20140311 ASETNIOP Keyboard

I don't work on one project at a time.  I focus on a few with even more in the background.  The good news is that the ASETNIOP hardware keyboard is a new project so unlike everything else you aren't starting to read it from the middle.

ASETNIOP credit belongs to these guys.  In short, ASETNIOP is a virtual keyboard which relies on pressing combinations or "chords."  It uses 10 buttons, one for each finger, so a user can type without moving his or her fingers from the buttons.

Speaking of chords, there is a neat video where a person types by using an electronic piano.  They dub over the microphone so you can't hear what I would assume would be a cacophony as the person uses the piano as a typewriter.  The concept is cooler than the soundtrack I'm sure.

The concept of musical typing isn't new.  This guy used a guitar to write an email and you get to hear the guitar as he "writes."  He is also a great example of using the processes you know to make something that didn't exist before.  Conversely, he made an extremely complicated system.

I've considered building a hardware version of the ASETNIOP keyboard since I first learned about it.  With many Arduinos capable of emulating a USB keyboard it should be relatively easy to build and program a hardware version of an ASETNIOP keyboard.  I've emulated a mouse and keyboard in the past with a Teensy 2.0 and a DigiSpark.  Using a Trinket should be similar since they use the same family of ATMega µcontroller.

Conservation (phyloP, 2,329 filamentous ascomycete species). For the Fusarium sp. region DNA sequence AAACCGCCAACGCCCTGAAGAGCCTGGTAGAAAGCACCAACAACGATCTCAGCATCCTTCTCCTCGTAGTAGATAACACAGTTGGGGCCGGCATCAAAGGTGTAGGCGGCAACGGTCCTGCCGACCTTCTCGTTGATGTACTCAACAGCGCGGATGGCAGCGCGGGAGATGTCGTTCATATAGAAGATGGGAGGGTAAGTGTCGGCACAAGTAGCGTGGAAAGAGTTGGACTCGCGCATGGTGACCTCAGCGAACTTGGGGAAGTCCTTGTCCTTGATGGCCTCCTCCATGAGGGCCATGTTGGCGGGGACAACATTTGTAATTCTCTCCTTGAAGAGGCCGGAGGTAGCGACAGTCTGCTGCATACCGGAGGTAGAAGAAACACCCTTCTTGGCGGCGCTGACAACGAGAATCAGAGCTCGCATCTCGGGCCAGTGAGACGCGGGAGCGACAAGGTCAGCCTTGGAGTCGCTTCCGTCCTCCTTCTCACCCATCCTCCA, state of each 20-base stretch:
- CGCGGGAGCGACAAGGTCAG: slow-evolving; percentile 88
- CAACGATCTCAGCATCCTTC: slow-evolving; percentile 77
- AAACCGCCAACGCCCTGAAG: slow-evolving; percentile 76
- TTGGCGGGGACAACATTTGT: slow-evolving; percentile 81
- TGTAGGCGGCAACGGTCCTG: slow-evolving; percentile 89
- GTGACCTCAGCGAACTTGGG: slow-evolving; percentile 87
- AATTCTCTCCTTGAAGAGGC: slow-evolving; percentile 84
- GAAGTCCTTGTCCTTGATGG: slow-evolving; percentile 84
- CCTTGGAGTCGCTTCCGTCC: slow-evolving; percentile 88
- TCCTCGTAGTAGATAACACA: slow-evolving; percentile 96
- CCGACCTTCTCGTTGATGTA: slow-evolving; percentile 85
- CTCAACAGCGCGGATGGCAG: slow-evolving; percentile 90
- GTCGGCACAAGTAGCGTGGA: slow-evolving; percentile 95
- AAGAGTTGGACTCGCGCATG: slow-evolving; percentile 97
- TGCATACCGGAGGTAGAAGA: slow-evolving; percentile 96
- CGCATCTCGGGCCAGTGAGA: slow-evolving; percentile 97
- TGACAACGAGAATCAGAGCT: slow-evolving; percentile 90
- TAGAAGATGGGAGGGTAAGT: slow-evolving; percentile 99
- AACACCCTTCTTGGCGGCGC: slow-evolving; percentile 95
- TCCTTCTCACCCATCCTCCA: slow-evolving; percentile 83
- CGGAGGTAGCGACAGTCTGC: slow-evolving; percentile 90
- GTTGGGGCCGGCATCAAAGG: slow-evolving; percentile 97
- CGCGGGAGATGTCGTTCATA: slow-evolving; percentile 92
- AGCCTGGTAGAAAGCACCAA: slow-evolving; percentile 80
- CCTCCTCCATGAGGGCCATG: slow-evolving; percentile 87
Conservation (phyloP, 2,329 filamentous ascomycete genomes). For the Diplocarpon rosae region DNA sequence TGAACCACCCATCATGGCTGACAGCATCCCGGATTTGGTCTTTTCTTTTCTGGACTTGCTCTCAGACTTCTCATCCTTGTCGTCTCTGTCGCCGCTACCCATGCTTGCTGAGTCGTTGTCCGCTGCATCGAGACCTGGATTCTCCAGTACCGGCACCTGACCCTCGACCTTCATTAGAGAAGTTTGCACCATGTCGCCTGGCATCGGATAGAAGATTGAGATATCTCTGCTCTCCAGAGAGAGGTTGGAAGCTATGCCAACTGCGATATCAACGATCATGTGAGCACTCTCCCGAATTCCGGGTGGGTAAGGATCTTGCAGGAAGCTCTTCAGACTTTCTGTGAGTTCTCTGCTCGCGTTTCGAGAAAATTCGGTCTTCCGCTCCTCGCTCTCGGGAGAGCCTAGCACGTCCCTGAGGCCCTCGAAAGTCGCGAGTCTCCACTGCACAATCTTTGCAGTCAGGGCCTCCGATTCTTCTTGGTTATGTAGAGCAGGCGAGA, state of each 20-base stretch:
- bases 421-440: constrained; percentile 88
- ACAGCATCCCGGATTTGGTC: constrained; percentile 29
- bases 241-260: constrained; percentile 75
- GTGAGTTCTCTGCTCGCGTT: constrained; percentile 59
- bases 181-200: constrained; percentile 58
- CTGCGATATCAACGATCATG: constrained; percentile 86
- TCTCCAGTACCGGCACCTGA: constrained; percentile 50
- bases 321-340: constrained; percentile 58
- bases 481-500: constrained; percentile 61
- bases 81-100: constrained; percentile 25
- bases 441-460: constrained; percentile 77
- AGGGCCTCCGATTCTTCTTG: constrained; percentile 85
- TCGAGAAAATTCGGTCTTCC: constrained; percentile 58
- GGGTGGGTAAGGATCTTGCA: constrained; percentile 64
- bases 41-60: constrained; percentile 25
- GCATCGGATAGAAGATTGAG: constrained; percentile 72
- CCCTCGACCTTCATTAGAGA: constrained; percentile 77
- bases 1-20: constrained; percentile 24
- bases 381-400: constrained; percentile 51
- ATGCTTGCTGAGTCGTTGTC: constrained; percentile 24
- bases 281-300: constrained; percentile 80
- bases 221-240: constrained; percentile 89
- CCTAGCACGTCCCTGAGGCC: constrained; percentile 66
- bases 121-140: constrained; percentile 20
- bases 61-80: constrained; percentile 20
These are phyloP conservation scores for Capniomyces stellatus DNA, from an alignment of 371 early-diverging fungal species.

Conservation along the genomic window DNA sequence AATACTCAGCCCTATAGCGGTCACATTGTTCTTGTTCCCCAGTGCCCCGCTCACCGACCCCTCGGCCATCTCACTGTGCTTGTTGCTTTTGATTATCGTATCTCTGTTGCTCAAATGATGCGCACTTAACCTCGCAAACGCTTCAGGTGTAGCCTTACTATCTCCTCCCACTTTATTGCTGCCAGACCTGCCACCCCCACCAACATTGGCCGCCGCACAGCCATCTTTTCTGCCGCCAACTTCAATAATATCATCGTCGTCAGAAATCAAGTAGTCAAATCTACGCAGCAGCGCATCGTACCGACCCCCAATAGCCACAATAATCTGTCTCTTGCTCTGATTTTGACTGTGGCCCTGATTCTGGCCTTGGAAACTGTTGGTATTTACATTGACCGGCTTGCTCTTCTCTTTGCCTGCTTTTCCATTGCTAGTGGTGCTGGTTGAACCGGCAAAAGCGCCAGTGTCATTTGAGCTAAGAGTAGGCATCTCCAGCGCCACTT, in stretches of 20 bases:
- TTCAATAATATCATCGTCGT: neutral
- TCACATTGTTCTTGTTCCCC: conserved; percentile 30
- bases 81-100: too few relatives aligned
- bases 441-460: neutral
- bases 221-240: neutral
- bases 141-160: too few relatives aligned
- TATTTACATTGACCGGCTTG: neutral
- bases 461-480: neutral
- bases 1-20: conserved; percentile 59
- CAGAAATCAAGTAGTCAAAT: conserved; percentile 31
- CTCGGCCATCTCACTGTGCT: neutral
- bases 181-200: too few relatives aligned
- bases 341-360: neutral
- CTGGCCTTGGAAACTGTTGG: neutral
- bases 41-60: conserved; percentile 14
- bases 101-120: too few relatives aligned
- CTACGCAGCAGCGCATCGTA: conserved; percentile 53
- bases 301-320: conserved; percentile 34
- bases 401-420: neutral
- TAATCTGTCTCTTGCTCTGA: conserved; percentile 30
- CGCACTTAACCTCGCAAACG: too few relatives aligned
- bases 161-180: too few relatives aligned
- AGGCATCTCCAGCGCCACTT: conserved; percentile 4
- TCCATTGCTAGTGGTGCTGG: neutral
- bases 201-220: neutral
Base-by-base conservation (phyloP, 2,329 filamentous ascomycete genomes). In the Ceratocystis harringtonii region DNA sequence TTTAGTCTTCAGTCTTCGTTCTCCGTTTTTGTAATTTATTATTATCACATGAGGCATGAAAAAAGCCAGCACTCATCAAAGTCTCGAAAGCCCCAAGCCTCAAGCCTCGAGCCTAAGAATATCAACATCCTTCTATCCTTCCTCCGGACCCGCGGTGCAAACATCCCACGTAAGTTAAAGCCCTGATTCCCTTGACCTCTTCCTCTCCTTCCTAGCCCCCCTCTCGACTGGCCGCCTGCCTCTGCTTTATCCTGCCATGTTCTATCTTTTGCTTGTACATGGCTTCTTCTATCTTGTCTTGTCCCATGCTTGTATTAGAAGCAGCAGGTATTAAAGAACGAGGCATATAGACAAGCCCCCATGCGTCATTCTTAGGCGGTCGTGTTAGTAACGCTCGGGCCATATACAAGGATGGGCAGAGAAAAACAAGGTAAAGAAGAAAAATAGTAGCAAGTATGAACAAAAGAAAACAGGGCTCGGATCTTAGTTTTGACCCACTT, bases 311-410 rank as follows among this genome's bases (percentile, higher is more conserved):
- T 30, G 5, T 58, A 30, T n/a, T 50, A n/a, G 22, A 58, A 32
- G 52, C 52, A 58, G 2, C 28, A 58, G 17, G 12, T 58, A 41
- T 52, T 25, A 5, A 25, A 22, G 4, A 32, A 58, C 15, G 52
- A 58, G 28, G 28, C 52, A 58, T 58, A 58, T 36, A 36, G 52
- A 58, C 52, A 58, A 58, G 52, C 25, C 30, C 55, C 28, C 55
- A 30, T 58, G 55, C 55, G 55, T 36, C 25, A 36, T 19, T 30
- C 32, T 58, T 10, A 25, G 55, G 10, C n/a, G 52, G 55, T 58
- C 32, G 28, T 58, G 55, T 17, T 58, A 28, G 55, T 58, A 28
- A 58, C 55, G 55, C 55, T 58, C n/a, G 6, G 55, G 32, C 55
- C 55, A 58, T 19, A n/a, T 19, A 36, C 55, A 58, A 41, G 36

Enough background.

After talking with an arthritis patient it occurred to me that a keyboard which can be held like two handles may benefit some patients.  I told this person about the ASETNIOP layout and caught interest.

Pseudo code was started for a hardware keyboard which can be held in nearly closed hands like joysticks.

A table was created which assigned 2^n values to the input keys, excluding the shift and space keys.

An I/O list was made and alternatives were conceived including serial I/O chips in each handle and RF models.  The Teensy 2.0 will be used for the first prototype.

To do:

• Order Teensy 2.0
• Finish pseudo code
• Write code.  Learn switch function


  1. Hey, did you ever finish this project? I built a similar thing:

  2. I never finished the ASETNIOP keyboard but I did finish a couple one-handed keyboards.

    Portable version:

    Desktop version:

    Hit up my email 24hourengineer [at] gmail [dot] com if you have questions.


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